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Case study: Taking on new challenges- The junior doctors making a difference to COVID-19 research

We spoke to two junior doctors, Bilal Ahmed Mohamud and Antoni Gardener, who have been supporting the RECOVERY trial.

Across the UK, acute NHS trusts have been supporting the delivery of the world’s largest trial into treatments for patients hospitalised with COVID-19. The randomised control trial, known as RECOVERY, has already changed clinical practice, identifying the commonly used steroid dexamethasone as the first drug to improve survival rates in certain coronavirus patients.

On the Isle of Wight, collaboration between research and clinical teams at St Mary's Hospital has resulted in more than 100 patients joining the study, helping to provide the data which has saved lives.

Antoni: I became involved with the RECOVERY trial shortly after joining the Isle of Wight NHS Trust. I had a bit of experience in research through my training at medical school but I’d never been involved in an active clinical trial before. The opportunity to work on the RECOVERY trial was one that I felt was important to take.

At the time, we only had one Principal Investigator (PI) on the Isle of Wight to manage this clinical trial. I was approached by the team at the hospital about training to become an associate PI in addition to my usual role and helping on the RECOVERY trial.

It seemed like a good choice for me; I could already see areas where we could establish improved processes and how I could help improve recruitment to the trial so I said yes to the training. Not all of it was unfamiliar to me, but it required a couple of days of working through the online modules and training resources.

Once I’d completed the training, I became the Associate PI on the RECOVERY trial which I felt privileged to be. To learn new skills and then apply them straight away, was a fantastic opportunity. I also hadn’t appreciated the fact that undertaking a medicine-based clinical trial involves a lot of behind the scenes work that you don’t normally face as a doctor.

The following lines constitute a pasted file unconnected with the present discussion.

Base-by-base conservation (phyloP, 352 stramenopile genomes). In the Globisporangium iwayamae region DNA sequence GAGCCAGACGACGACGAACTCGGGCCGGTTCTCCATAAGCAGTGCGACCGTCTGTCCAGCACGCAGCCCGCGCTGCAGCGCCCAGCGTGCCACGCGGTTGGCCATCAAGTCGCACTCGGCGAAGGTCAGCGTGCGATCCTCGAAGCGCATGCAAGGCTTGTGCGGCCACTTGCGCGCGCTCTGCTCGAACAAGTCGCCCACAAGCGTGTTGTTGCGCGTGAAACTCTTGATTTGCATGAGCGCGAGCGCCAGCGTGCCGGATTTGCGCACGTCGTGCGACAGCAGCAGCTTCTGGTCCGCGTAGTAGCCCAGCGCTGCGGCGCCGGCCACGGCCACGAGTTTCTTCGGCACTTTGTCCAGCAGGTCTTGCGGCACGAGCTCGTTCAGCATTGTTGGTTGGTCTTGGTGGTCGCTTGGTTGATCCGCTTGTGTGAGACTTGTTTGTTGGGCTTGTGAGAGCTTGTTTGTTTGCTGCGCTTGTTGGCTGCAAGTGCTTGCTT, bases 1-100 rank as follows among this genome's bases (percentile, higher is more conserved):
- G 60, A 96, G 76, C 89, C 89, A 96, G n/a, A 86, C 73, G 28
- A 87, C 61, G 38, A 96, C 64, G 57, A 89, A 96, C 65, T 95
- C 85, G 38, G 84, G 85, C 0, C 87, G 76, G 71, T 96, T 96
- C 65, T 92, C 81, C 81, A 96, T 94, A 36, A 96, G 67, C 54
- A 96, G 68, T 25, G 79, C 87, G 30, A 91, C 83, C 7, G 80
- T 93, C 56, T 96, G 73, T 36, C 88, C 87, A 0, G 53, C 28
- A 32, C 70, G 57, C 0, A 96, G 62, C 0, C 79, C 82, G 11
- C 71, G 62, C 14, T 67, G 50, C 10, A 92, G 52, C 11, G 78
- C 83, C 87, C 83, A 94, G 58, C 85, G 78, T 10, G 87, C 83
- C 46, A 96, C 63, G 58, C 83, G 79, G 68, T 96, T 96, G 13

Consenting patients into the trial, which is a key part of my role, is so important to get right. I have to ensure that the process is formalised and explicit, everything has to be ethical and nothing can be assumed – I have to come up with solutions for problems to help these processes.

We worked on several ways to help us streamline how we were consenting patients into the trial, including giving information to patients and relatives early so that they had time to absorb it all and ask questions – an important part of the role is being on hand to answer those questions in detail.

Once patients were consented into the trial, we created a separate database for all our COVID-19 patients to manage the process more effectively.

Working as a Principal Investigator has broadened my interactions with research departments, a multi-disciplinary approach is new to me and has really enriched my experience of working in the NHS.

Applying my associate PI training to a trial like this has been an excellent remedy to tunnel vision. We have a reliable framework to troubleshoot issues regarding patient recruitment, randomisation and treatment allocation, which gives us a holistic approach to looking at improvements we can make. It’s also broadened my interactions with research departments, a multi-disciplinary approach is new to me and has really enriched my experience of working in the NHS.